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Excitatory amino acid b-N-methylamino-L-alanine is a putative environmental neurotoxin

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Author(s): SRDJAN LOPIČIĆ | MARIJA BRATIĆ-STANOJEVIĆ | PATHAK DHRUBA | DRAGAN PAVLOVIĆ | MILICA PROSTRAN | VLADIMIR NEDELJKOV

Journal: Journal of the Serbian Chemical Society
ISSN 0352-5139

Volume: 76;
Issue: 4;
Start page: 479;
Date: 2011;
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Keywords: b-N-methylamino-L-alanine | neurodegenerative diseases | neurotoxicity | environmental toxin

ABSTRACT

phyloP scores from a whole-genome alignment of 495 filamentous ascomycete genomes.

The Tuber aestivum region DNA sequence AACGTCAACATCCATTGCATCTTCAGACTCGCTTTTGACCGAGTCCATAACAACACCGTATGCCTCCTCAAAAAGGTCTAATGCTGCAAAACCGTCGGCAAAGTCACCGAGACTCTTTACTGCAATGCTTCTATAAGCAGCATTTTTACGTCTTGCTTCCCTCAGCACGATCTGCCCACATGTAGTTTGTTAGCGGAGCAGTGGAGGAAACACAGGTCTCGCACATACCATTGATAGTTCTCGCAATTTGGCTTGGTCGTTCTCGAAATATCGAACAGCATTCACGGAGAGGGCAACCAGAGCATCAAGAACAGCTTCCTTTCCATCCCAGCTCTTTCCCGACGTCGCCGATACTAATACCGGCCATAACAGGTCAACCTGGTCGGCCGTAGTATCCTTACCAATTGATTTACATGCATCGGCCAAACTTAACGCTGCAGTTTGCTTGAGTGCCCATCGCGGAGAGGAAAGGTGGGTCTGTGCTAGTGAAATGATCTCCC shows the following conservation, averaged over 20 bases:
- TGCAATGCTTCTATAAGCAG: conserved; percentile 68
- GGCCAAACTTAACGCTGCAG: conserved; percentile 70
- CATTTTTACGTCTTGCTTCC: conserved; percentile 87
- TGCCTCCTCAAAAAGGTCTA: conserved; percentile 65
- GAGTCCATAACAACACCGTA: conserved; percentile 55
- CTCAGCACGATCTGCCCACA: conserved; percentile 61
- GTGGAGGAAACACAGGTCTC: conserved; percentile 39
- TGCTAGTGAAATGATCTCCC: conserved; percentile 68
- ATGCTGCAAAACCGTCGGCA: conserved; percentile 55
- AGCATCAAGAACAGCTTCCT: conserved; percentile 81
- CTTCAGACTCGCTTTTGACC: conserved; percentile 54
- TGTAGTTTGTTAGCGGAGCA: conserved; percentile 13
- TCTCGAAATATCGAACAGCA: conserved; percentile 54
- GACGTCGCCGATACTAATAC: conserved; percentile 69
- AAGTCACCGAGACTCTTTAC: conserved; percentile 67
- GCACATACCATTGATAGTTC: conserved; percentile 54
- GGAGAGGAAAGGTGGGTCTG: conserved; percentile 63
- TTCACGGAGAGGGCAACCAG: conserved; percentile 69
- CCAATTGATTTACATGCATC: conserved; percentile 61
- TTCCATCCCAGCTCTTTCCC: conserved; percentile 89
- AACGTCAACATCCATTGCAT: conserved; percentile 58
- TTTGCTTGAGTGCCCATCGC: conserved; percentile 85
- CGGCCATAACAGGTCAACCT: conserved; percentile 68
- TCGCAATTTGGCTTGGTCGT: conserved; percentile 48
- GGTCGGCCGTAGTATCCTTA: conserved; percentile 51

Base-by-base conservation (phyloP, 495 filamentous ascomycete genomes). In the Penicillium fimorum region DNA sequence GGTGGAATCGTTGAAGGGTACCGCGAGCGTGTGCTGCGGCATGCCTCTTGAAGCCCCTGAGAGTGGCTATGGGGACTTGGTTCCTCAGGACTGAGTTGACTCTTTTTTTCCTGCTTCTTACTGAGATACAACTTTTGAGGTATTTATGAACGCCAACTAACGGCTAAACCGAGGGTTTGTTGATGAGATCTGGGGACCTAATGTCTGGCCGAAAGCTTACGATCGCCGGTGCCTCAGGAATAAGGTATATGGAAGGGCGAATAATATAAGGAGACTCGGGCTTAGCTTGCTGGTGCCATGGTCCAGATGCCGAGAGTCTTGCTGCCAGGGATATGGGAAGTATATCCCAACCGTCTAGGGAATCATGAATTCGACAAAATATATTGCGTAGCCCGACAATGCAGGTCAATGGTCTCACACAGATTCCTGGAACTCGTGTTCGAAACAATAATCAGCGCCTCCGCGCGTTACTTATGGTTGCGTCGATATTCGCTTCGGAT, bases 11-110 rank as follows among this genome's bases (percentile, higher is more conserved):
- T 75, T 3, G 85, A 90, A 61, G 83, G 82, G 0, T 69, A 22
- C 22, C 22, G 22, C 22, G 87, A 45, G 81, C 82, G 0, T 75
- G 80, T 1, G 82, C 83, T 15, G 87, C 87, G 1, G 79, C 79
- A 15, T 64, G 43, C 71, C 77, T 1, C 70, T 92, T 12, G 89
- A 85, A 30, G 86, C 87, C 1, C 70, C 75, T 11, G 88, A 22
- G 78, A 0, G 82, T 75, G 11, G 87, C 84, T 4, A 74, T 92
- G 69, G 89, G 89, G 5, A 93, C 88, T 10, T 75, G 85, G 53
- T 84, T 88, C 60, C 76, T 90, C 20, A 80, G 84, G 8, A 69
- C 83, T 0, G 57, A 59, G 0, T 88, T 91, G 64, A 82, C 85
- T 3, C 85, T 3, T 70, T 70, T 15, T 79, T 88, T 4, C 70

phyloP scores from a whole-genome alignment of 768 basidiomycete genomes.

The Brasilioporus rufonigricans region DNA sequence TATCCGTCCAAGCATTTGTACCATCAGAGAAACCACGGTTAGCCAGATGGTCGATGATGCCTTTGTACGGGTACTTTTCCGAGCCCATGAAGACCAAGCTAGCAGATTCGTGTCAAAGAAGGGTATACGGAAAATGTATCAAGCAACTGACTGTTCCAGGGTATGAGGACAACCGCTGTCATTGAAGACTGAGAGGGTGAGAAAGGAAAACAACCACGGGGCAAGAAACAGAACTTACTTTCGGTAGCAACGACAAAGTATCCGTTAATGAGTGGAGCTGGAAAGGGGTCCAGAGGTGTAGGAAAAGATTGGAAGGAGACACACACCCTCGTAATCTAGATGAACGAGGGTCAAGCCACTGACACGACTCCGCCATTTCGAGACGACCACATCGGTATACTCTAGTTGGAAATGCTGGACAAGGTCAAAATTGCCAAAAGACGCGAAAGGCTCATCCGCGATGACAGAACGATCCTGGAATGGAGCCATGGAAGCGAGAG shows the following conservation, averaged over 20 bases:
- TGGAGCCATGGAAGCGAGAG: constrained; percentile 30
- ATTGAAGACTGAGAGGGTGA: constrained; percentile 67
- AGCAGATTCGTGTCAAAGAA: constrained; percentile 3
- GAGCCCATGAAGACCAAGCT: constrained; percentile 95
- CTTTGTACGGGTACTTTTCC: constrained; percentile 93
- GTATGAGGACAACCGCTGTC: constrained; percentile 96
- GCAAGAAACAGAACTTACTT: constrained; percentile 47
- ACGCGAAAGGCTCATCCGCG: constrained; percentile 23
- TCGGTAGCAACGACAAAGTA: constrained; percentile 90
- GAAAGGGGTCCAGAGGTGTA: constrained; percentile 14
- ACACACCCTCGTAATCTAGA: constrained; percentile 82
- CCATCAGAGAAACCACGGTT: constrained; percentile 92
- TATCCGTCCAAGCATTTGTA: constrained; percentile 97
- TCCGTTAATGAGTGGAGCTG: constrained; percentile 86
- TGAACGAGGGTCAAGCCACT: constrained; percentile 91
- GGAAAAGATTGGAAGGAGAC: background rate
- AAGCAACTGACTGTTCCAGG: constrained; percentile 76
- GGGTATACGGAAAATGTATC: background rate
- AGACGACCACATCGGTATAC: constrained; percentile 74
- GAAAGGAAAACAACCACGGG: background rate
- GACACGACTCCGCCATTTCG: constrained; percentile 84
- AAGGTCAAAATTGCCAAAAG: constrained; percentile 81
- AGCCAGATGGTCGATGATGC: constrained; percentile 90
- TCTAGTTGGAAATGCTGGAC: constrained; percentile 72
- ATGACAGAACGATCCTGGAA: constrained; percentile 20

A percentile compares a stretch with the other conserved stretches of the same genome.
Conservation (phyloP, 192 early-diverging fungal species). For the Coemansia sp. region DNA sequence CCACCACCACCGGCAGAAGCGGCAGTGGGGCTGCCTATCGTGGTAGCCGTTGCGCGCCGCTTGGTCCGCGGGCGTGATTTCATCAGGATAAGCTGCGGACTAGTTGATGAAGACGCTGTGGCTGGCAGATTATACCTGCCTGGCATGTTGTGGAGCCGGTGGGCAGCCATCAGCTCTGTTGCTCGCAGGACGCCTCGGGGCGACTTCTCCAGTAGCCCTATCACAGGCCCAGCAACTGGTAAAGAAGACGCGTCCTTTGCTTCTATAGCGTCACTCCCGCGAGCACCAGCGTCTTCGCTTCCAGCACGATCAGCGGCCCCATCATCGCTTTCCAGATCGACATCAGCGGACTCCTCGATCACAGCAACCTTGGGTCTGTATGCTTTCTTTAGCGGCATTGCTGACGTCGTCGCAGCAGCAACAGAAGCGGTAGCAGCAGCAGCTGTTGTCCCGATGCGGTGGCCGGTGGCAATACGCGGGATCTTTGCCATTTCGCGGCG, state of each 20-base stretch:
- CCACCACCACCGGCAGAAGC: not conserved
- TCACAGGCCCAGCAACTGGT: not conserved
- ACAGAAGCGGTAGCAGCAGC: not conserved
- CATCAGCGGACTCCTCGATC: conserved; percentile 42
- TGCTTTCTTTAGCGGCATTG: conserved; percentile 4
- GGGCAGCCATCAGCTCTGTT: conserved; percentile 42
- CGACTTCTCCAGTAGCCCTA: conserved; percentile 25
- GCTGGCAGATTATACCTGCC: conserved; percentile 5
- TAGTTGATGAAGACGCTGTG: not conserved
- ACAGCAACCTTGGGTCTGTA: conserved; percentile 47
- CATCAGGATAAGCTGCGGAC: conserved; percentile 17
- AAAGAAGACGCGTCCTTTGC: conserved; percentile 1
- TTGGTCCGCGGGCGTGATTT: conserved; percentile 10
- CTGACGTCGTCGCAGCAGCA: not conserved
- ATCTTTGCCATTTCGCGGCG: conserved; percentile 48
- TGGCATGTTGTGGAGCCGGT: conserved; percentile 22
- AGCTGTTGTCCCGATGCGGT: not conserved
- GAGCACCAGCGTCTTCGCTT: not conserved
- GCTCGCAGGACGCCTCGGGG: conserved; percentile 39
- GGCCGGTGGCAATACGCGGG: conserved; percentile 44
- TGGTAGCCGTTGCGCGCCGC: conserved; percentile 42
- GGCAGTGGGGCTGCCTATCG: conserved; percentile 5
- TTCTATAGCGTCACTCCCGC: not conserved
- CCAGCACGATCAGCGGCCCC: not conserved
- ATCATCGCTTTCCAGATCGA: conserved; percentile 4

The amino acid b-N-methylamino-L-alanine (L-BMAA) has been associated with the amyotrophic lateral sclerosis/parkinsonism-dementia complex in three distinct western Pacific populations. The putative neurotoxin is produced by cyanobacteria, which live symbiotically in the roots of cycad trees. L-BMAA was thought to be a threat only to those few populations whose diet and medicines rely heavily on cycad seeds. However, the recent discovery that cyanobacteria from diverse terrestrial, freshwater, and saltwater ecosystems around the world produce the toxin requires a reassessment of whether it poses a larger health threat. Therefore, it is proposed that monitoring L-BMAA levels in cyanobacteria-contaminated water supplies might be prudent.
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